Tagged With architecture

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Video: If you've ever caught yourself mindlessly staring out of the window while driving through a big city filled with endless buildings, you'll understand the appeal of Lauren Pedrosa's short film, perspective ǝʌᴉʇɔǝdsɹǝԀ. But Pedrosa takes the repetitive monotony one step further by turning footage of random buildings into a complex kaleidoscope.

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When your life revolves around living in the middle of a large city, it can be hard to find time or space to pretend you're somewhere that isn't surrounded by concrete and pigeons. I'm not sure how effective Alice Bleton's "Monade capsule" -- a hanging, fibreglass refuge for the apartment-bound -- is at helping one escape, but it's got to be better than, uh, sitting at a desk all day.

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You may not know the name Gin D. Wong, but you definitely know his work. He's responsible for some of the most iconic buildings in Los Angeles, including the Theme Building at the Los Angeles Airport (pictured above), and he even inspired the designers of the legendary 1962 animated TV show The Jetsons. Wong died on September 1 at the age of 94.

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One of the biggest engineering challenges of building a towering skyscraper isn't keeping the structure from falling over, it's moving all the people around inside of it. To improve efficiency, and facilitate the construction of even taller buildings, Germany's ThyssenKrupp has completely redesigned elevators so that they can move sideways now, too.

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On Friday, New York City mayor Bill de Blasio released the latest designs for the Union Square Tech Hub, a $US250 million ($325 million) project that aims to "create a central convening point for technology training and networking" as the Big Apple tumbles into the increasingly digital future. As evidenced in the designs released by the mayor's office, 14th street's new tech tower looks like what would happen if you asked IKEA to build a white-collar prison.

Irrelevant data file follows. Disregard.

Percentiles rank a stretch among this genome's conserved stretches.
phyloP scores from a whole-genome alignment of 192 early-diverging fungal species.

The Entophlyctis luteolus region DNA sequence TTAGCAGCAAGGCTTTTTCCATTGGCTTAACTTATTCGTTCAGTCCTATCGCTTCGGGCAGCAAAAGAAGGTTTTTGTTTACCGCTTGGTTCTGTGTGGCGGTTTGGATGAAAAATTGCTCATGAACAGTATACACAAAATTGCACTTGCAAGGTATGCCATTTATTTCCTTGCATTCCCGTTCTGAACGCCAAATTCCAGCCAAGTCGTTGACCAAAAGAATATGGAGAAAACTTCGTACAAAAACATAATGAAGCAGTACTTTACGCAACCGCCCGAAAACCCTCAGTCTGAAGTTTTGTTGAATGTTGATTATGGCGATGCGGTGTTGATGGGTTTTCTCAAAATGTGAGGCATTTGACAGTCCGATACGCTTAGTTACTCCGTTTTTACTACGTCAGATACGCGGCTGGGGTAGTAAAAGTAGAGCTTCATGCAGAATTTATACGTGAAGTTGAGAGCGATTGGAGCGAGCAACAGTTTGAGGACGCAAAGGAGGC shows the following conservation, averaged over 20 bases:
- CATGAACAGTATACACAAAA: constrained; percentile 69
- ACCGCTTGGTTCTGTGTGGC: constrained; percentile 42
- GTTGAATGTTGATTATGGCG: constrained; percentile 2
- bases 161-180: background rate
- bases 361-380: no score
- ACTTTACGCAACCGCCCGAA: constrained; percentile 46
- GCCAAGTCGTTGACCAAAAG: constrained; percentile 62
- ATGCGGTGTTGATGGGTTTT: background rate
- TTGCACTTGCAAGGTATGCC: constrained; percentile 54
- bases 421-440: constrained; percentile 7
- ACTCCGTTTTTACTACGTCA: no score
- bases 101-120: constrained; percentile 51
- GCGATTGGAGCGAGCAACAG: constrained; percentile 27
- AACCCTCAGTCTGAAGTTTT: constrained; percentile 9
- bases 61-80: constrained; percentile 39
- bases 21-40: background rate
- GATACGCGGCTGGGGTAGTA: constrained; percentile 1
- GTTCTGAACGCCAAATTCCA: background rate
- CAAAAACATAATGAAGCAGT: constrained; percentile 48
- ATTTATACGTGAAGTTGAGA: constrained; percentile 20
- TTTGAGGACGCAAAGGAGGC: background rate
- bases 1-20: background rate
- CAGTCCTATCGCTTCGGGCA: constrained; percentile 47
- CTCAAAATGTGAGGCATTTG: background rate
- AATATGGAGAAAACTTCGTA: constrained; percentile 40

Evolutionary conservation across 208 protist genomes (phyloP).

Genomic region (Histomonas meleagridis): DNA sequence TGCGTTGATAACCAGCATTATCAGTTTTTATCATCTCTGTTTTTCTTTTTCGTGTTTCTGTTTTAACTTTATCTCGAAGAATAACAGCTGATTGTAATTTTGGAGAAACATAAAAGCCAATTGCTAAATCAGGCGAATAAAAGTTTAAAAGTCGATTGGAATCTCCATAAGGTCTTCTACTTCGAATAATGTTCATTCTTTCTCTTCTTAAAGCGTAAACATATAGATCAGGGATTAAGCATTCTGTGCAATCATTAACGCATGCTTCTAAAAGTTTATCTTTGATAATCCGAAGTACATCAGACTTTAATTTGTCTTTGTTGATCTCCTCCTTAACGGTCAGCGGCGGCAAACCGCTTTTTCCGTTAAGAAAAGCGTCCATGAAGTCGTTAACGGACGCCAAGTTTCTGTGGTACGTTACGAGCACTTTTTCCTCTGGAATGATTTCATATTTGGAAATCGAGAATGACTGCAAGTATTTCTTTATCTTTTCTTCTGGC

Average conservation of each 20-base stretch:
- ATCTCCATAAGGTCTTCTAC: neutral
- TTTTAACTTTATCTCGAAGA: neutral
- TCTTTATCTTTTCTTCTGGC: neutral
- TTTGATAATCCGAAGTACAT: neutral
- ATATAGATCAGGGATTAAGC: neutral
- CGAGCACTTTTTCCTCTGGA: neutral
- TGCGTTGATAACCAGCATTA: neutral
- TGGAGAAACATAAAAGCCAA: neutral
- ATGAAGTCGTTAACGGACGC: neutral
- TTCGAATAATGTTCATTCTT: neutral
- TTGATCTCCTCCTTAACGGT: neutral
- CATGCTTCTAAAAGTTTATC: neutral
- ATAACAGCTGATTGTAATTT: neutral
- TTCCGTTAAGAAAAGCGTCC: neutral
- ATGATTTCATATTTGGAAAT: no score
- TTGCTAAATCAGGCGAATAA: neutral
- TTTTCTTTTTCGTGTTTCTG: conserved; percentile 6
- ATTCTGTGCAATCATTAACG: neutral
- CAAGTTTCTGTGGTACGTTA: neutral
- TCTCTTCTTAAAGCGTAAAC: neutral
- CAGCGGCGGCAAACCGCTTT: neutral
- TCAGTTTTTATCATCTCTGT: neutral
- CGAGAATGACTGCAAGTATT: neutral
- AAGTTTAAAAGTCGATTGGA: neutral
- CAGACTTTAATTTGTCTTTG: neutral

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Video: Inside nearly everything made of concrete, you'll find reinforced steel rods that compress the material, making buildings, bridges and other structures even stronger. The rods aren't designed to break easily, but when they do, the best way to watch the destructive results is through the lens of a slow-motion camera.

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Almost every building in Washington DC is iconic and recognisable in its own way. But no structure in the city, or the country, serves as a more iconic symbol of America than the US Capitol building, with its soaring dome and imposing structure... one that's now slightly less imposing as LEGO's newest Architecture set.

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Video: Can you imagine if buildings in a city could grow and bend on a whim as if they were living, breathing organisms? This short film, Spatial Bodies by AUJIK, plays with that concept, transforming the cityscape of Osaka into a totally trippy world where the laws of physics and gravity don't really exist and buildings can take any shape.